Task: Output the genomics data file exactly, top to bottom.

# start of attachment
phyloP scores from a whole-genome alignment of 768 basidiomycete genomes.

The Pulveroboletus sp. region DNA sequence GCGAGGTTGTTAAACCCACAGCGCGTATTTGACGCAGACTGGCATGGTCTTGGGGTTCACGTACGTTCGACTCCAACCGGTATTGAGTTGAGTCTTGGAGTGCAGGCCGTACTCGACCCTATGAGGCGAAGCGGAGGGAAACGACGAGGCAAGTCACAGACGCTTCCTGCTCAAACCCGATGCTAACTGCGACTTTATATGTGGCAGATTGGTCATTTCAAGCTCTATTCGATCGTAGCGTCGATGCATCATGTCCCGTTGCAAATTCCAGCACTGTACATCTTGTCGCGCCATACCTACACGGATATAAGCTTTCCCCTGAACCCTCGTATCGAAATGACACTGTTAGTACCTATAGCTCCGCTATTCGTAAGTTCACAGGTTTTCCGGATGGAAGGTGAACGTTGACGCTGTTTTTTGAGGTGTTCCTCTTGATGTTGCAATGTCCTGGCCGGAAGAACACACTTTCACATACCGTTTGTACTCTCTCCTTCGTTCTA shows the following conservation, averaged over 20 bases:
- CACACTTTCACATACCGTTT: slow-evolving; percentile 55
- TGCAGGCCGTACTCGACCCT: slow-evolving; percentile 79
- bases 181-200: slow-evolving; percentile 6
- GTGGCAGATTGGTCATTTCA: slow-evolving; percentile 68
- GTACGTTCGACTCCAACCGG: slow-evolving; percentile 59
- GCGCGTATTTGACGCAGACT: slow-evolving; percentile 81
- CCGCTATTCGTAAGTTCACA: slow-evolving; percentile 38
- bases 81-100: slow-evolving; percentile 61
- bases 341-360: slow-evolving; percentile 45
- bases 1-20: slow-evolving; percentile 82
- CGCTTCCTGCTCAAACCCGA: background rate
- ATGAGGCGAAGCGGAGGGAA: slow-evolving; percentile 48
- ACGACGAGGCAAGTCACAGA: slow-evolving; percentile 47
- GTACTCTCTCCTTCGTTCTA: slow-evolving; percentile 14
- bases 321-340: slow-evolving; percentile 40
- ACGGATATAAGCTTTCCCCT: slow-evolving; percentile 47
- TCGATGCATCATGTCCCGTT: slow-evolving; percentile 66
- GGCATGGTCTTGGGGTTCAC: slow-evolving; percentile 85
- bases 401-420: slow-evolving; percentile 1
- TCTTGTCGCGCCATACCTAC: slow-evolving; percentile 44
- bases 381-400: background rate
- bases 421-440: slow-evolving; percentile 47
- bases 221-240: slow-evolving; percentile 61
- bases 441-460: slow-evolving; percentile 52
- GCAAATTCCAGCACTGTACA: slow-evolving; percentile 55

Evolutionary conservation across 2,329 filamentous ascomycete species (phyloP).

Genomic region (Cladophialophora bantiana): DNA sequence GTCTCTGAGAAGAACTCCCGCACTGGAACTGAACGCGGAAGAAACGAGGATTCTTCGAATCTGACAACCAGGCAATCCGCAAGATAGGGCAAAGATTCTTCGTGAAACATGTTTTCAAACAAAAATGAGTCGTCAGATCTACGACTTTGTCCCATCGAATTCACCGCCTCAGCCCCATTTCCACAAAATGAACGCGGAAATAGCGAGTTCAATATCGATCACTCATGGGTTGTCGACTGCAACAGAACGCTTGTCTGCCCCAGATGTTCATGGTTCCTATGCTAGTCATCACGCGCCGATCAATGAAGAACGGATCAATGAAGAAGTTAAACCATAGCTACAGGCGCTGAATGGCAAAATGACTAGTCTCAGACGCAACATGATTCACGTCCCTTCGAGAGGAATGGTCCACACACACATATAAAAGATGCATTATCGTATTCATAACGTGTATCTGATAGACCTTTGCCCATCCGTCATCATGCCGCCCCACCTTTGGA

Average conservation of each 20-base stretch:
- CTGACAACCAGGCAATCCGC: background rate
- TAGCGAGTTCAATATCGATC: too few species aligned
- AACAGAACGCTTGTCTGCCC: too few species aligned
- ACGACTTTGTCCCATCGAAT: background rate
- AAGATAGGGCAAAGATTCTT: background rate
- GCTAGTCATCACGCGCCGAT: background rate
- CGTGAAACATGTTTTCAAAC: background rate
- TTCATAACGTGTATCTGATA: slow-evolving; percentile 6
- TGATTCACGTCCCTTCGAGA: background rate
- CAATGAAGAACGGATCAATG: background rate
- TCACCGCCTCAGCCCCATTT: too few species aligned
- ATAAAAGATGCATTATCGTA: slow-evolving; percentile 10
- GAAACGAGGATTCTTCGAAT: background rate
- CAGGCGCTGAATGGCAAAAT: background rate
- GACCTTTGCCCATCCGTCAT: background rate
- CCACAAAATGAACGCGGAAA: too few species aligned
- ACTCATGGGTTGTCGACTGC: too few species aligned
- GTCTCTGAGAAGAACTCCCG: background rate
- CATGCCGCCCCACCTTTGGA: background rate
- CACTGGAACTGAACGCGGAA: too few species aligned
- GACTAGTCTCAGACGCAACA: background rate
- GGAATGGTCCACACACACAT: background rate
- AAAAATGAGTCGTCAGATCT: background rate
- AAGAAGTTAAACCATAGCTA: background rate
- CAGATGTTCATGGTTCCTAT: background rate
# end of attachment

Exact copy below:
phyloP scores from a whole-genome alignment of 768 basidiomycete genomes.

The Pulveroboletus sp. region DNA sequence GCGAGGTTGTTAAACCCACAGCGCGTATTTGACGCAGACTGGCATGGTCTTGGGGTTCACGTACGTTCGACTCCAACCGGTATTGAGTTGAGTCTTGGAGTGCAGGCCGTACTCGACCCTATGAGGCGAAGCGGAGGGAAACGACGAGGCAAGTCACAGACGCTTCCTGCTCAAACCCGATGCTAACTGCGACTTTATATGTGGCAGATTGGTCATTTCAAGCTCTATTCGATCGTAGCGTCGATGCATCATGTCCCGTTGCAAATTCCAGCACTGTACATCTTGTCGCGCCATACCTACACGGATATAAGCTTTCCCCTGAACCCTCGTATCGAAATGACACTGTTAGTACCTATAGCTCCGCTATTCGTAAGTTCACAGGTTTTCCGGATGGAAGGTGAACGTTGACGCTGTTTTTTGAGGTGTTCCTCTTGATGTTGCAATGTCCTGGCCGGAAGAACACACTTTCACATACCGTTTGTACTCTCTCCTTCGTTCTA shows the following conservation, averaged over 20 bases:
- CACACTTTCACATACCGTTT: slow-evolving; percentile 55
- TGCAGGCCGTACTCGACCCT: slow-evolving; percentile 79
- bases 181-200: slow-evolving; percentile 6
- GTGGCAGATTGGTCATTTCA: slow-evolving; percentile 68
- GTACGTTCGACTCCAACCGG: slow-evolving; percentile 59
- GCGCGTATTTGACGCAGACT: slow-evolving; percentile 81
- CCGCTATTCGTAAGTTCACA: slow-evolving; percentile 38
- bases 81-100: slow-evolving; percentile 61
- bases 341-360: slow-evolving; percentile 45
- bases 1-20: slow-evolving; percentile 82
- CGCTTCCTGCTCAAACCCGA: background rate
- ATGAGGCGAAGCGGAGGGAA: slow-evolving; percentile 48
- ACGACGAGGCAAGTCACAGA: slow-evolving; percentile 47
- GTACTCTCTCCTTCGTTCTA: slow-evolving; percentile 14
- bases 321-340: slow-evolving; percentile 40
- ACGGATATAAGCTTTCCCCT: slow-evolving; percentile 47
- TCGATGCATCATGTCCCGTT: slow-evolving; percentile 66
- GGCATGGTCTTGGGGTTCAC: slow-evolving; percentile 85
- bases 401-420: slow-evolving; percentile 1
- TCTTGTCGCGCCATACCTAC: slow-evolving; percentile 44
- bases 381-400: background rate
- bases 421-440: slow-evolving; percentile 47
- bases 221-240: slow-evolving; percentile 61
- bases 441-460: slow-evolving; percentile 52
- GCAAATTCCAGCACTGTACA: slow-evolving; percentile 55

Evolutionary conservation across 2,329 filamentous ascomycete species (phyloP).

Genomic region (Cladophialophora bantiana): DNA sequence GTCTCTGAGAAGAACTCCCGCACTGGAACTGAACGCGGAAGAAACGAGGATTCTTCGAATCTGACAACCAGGCAATCCGCAAGATAGGGCAAAGATTCTTCGTGAAACATGTTTTCAAACAAAAATGAGTCGTCAGATCTACGACTTTGTCCCATCGAATTCACCGCCTCAGCCCCATTTCCACAAAATGAACGCGGAAATAGCGAGTTCAATATCGATCACTCATGGGTTGTCGACTGCAACAGAACGCTTGTCTGCCCCAGATGTTCATGGTTCCTATGCTAGTCATCACGCGCCGATCAATGAAGAACGGATCAATGAAGAAGTTAAACCATAGCTACAGGCGCTGAATGGCAAAATGACTAGTCTCAGACGCAACATGATTCACGTCCCTTCGAGAGGAATGGTCCACACACACATATAAAAGATGCATTATCGTATTCATAACGTGTATCTGATAGACCTTTGCCCATCCGTCATCATGCCGCCCCACCTTTGGA

Average conservation of each 20-base stretch:
- CTGACAACCAGGCAATCCGC: background rate
- TAGCGAGTTCAATATCGATC: too few species aligned
- AACAGAACGCTTGTCTGCCC: too few species aligned
- ACGACTTTGTCCCATCGAAT: background rate
- AAGATAGGGCAAAGATTCTT: background rate
- GCTAGTCATCACGCGCCGAT: background rate
- CGTGAAACATGTTTTCAAAC: background rate
- TTCATAACGTGTATCTGATA: slow-evolving; percentile 6
- TGATTCACGTCCCTTCGAGA: background rate
- CAATGAAGAACGGATCAATG: background rate
- TCACCGCCTCAGCCCCATTT: too few species aligned
- ATAAAAGATGCATTATCGTA: slow-evolving; percentile 10
- GAAACGAGGATTCTTCGAAT: background rate
- CAGGCGCTGAATGGCAAAAT: background rate
- GACCTTTGCCCATCCGTCAT: background rate
- CCACAAAATGAACGCGGAAA: too few species aligned
- ACTCATGGGTTGTCGACTGC: too few species aligned
- GTCTCTGAGAAGAACTCCCG: background rate
- CATGCCGCCCCACCTTTGGA: background rate
- CACTGGAACTGAACGCGGAA: too few species aligned
- GACTAGTCTCAGACGCAACA: background rate
- GGAATGGTCCACACACACAT: background rate
- AAAAATGAGTCGTCAGATCT: background rate
- AAGAAGTTAAACCATAGCTA: background rate
- CAGATGTTCATGGTTCCTAT: background rate